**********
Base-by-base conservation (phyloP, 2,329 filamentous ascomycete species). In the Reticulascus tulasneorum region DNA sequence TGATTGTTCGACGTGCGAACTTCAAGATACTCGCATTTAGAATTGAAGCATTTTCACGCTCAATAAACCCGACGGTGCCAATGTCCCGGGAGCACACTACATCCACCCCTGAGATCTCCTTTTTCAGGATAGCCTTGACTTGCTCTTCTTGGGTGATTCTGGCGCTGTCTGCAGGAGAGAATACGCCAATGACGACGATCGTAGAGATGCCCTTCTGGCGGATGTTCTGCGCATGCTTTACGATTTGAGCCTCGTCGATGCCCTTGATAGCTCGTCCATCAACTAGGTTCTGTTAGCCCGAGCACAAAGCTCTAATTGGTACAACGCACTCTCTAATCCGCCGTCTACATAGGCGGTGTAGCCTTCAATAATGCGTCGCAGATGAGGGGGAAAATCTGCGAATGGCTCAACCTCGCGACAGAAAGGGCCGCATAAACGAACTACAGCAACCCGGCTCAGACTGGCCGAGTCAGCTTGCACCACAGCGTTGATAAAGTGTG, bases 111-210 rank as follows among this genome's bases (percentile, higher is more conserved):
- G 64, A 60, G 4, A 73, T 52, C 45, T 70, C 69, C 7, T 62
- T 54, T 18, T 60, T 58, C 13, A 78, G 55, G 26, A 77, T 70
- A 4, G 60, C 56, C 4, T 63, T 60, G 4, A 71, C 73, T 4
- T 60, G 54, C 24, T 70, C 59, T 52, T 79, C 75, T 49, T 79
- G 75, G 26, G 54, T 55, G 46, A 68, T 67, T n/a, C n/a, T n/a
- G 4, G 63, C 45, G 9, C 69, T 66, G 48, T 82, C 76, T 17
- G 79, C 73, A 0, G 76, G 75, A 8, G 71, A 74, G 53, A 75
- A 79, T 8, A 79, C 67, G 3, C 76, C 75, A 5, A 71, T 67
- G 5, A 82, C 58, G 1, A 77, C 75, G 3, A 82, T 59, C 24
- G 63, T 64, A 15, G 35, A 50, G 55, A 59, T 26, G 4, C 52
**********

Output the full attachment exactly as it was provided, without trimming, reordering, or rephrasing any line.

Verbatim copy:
Base-by-base conservation (phyloP, 2,329 filamentous ascomycete species). In the Reticulascus tulasneorum region DNA sequence TGATTGTTCGACGTGCGAACTTCAAGATACTCGCATTTAGAATTGAAGCATTTTCACGCTCAATAAACCCGACGGTGCCAATGTCCCGGGAGCACACTACATCCACCCCTGAGATCTCCTTTTTCAGGATAGCCTTGACTTGCTCTTCTTGGGTGATTCTGGCGCTGTCTGCAGGAGAGAATACGCCAATGACGACGATCGTAGAGATGCCCTTCTGGCGGATGTTCTGCGCATGCTTTACGATTTGAGCCTCGTCGATGCCCTTGATAGCTCGTCCATCAACTAGGTTCTGTTAGCCCGAGCACAAAGCTCTAATTGGTACAACGCACTCTCTAATCCGCCGTCTACATAGGCGGTGTAGCCTTCAATAATGCGTCGCAGATGAGGGGGAAAATCTGCGAATGGCTCAACCTCGCGACAGAAAGGGCCGCATAAACGAACTACAGCAACCCGGCTCAGACTGGCCGAGTCAGCTTGCACCACAGCGTTGATAAAGTGTG, bases 111-210 rank as follows among this genome's bases (percentile, higher is more conserved):
- G 64, A 60, G 4, A 73, T 52, C 45, T 70, C 69, C 7, T 62
- T 54, T 18, T 60, T 58, C 13, A 78, G 55, G 26, A 77, T 70
- A 4, G 60, C 56, C 4, T 63, T 60, G 4, A 71, C 73, T 4
- T 60, G 54, C 24, T 70, C 59, T 52, T 79, C 75, T 49, T 79
- G 75, G 26, G 54, T 55, G 46, A 68, T 67, T n/a, C n/a, T n/a
- G 4, G 63, C 45, G 9, C 69, T 66, G 48, T 82, C 76, T 17
- G 79, C 73, A 0, G 76, G 75, A 8, G 71, A 74, G 53, A 75
- A 79, T 8, A 79, C 67, G 3, C 76, C 75, A 5, A 71, T 67
- G 5, A 82, C 58, G 1, A 77, C 75, G 3, A 82, T 59, C 24
- G 63, T 64, A 15, G 35, A 50, G 55, A 59, T 26, G 4, C 52